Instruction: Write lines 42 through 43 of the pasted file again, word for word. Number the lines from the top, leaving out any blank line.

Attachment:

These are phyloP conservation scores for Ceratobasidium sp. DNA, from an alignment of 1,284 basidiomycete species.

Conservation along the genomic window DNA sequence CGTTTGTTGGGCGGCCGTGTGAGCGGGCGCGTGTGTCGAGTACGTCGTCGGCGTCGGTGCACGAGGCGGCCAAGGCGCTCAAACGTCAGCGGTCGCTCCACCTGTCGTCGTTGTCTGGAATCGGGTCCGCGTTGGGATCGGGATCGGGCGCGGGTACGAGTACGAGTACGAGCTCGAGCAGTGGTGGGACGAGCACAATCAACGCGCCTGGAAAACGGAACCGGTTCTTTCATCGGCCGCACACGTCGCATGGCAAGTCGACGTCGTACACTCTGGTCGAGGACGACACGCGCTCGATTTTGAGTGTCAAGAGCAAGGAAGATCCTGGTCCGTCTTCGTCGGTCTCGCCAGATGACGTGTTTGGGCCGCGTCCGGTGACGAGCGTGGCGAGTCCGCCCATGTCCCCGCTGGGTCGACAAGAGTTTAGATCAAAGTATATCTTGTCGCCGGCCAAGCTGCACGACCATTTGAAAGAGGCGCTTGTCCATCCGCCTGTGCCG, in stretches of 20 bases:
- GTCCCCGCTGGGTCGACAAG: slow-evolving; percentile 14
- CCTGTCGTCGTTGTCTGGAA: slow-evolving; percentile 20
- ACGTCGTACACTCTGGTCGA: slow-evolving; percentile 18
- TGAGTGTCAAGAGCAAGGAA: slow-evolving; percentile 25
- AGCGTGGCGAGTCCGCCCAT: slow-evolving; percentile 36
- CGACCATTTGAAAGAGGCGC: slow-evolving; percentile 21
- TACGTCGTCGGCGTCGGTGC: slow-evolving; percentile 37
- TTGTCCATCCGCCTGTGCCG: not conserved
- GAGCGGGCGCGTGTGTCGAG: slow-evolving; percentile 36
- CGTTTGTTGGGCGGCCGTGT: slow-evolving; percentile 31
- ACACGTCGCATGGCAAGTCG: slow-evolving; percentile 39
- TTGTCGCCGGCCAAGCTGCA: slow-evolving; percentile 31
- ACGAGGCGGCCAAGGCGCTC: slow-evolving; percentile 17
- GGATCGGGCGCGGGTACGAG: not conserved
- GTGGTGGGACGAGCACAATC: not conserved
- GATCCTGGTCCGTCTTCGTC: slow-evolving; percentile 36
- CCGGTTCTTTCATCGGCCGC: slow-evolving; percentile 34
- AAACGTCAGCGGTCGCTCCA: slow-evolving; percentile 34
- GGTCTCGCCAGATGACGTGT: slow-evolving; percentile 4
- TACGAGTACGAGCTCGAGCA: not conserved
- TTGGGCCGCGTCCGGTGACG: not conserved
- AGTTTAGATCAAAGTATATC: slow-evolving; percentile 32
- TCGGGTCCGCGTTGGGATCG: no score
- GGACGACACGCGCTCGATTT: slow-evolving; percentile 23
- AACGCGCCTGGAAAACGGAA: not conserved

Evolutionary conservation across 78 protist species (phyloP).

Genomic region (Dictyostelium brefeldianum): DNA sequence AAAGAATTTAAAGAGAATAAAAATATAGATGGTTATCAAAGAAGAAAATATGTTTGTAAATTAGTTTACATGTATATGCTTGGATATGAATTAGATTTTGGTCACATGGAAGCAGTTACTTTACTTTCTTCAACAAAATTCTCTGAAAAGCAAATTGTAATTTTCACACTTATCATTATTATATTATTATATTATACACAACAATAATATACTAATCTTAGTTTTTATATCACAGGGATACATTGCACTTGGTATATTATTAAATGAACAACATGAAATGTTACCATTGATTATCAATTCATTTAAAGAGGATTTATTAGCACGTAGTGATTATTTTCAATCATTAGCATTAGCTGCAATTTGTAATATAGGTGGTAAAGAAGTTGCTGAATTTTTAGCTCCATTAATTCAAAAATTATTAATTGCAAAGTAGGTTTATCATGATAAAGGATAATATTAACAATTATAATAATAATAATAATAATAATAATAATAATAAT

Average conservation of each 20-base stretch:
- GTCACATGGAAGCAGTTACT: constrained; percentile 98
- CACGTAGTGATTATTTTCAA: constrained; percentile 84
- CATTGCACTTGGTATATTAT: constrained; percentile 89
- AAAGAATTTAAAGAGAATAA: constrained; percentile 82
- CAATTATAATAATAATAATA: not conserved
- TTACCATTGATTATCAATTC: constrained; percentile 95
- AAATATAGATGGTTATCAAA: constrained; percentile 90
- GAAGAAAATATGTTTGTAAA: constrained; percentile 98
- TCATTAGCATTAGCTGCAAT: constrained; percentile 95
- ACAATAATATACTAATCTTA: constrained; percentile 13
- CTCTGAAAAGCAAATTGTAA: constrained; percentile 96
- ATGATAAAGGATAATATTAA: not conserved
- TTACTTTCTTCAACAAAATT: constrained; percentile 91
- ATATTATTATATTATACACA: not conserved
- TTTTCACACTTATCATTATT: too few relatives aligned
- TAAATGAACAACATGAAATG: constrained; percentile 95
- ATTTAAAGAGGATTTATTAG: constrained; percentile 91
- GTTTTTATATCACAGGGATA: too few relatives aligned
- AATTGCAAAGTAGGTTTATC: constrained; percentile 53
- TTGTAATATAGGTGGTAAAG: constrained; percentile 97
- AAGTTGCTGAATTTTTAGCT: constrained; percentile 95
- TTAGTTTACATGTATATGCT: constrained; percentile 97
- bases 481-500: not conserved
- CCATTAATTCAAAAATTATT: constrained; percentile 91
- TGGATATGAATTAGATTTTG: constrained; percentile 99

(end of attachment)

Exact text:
- ATGATAAAGGATAATATTAA: not conserved
- TTACTTTCTTCAACAAAATT: constrained; percentile 91